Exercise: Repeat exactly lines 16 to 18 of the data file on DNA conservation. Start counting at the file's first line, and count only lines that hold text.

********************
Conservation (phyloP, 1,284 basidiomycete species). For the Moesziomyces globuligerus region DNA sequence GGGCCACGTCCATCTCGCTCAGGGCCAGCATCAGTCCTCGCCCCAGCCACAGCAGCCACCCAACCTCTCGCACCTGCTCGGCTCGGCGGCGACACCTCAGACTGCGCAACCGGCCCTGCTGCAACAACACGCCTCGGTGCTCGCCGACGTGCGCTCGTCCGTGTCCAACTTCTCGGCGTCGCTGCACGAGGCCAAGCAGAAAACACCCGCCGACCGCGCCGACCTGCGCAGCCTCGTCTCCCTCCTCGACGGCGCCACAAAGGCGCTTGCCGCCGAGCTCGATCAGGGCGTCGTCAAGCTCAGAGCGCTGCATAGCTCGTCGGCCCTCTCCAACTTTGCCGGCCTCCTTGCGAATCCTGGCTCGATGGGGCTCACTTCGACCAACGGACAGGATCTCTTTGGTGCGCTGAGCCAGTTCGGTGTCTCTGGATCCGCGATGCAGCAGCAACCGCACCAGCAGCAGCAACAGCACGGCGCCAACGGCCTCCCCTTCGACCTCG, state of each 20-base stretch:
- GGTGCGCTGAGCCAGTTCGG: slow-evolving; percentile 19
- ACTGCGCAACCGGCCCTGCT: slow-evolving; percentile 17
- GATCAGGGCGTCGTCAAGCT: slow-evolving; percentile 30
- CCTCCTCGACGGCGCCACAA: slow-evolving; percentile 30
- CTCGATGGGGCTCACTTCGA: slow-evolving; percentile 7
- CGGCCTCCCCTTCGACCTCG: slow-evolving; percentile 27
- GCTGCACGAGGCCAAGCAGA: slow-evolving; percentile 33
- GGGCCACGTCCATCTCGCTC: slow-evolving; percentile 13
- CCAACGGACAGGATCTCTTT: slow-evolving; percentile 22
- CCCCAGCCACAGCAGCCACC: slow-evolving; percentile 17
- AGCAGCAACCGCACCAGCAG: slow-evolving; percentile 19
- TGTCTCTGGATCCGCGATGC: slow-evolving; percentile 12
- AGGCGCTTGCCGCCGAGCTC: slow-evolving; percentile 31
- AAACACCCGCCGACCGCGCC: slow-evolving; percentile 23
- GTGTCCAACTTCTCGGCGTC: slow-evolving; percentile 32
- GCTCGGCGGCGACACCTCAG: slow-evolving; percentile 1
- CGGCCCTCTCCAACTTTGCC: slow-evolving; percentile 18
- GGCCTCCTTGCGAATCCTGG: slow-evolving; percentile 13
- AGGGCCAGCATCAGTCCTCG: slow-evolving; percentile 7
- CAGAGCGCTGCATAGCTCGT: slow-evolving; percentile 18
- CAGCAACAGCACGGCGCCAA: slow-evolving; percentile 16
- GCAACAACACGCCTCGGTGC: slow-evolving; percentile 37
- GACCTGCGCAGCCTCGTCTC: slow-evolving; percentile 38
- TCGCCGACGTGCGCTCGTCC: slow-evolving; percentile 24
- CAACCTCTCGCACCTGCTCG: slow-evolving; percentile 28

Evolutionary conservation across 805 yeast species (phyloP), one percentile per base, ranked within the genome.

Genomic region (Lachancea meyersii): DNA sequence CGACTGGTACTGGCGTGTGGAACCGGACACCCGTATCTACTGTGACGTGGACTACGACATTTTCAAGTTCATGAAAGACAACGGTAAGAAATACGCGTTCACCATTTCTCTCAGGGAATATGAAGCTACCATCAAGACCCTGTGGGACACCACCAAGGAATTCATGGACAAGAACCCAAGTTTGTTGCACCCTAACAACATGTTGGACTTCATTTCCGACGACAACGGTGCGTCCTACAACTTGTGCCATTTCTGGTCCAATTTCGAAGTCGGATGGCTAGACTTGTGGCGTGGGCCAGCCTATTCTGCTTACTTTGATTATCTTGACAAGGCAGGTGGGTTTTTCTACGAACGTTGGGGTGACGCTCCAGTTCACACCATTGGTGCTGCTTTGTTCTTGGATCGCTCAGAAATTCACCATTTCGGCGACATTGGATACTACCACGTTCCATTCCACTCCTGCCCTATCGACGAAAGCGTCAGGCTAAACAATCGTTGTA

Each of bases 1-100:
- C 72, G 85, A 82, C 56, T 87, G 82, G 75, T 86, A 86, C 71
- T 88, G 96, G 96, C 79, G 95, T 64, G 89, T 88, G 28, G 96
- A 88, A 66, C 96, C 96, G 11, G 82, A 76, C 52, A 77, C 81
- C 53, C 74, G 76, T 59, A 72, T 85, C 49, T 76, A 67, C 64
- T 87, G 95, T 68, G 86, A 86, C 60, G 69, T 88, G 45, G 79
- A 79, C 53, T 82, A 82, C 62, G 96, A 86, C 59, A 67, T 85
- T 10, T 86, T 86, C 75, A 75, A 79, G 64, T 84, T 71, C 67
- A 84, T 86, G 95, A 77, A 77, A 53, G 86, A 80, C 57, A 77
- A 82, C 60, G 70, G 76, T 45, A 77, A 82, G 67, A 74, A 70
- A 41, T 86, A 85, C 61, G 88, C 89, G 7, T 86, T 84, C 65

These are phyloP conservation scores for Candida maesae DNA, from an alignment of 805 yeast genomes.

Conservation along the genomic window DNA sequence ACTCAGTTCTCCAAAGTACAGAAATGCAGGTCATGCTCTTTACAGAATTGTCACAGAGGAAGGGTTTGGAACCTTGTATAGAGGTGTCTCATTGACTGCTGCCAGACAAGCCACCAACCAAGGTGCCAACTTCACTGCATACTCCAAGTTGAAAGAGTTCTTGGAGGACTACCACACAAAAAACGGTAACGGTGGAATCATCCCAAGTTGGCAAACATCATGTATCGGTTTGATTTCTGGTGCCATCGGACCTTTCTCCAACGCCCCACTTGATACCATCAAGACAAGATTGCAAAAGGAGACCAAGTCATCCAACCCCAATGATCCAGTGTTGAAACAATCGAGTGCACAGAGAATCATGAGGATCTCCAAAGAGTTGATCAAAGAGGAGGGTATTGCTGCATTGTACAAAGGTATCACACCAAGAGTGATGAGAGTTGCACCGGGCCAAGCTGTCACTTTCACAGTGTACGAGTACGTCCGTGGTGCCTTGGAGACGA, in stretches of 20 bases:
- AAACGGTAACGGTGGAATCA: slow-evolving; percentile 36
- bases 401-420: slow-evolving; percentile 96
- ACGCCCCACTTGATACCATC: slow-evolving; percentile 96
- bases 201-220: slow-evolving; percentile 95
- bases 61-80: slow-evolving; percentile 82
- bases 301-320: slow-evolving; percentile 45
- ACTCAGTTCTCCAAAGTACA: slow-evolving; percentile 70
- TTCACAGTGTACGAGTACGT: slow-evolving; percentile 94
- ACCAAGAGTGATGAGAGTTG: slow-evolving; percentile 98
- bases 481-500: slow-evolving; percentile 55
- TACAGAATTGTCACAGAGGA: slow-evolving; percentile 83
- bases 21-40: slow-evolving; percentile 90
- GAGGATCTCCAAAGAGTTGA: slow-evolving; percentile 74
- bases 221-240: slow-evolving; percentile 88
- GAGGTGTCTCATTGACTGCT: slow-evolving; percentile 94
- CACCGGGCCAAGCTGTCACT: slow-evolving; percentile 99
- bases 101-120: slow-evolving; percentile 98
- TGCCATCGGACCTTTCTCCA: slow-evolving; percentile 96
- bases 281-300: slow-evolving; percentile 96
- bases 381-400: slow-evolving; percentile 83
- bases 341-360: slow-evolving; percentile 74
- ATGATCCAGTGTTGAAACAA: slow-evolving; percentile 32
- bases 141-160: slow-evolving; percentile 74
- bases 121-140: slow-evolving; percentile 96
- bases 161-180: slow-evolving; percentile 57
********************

- GTGTCCAACTTCTCGGCGTC: slow-evolving; percentile 32
- GCTCGGCGGCGACACCTCAG: slow-evolving; percentile 1
- CGGCCCTCTCCAACTTTGCC: slow-evolving; percentile 18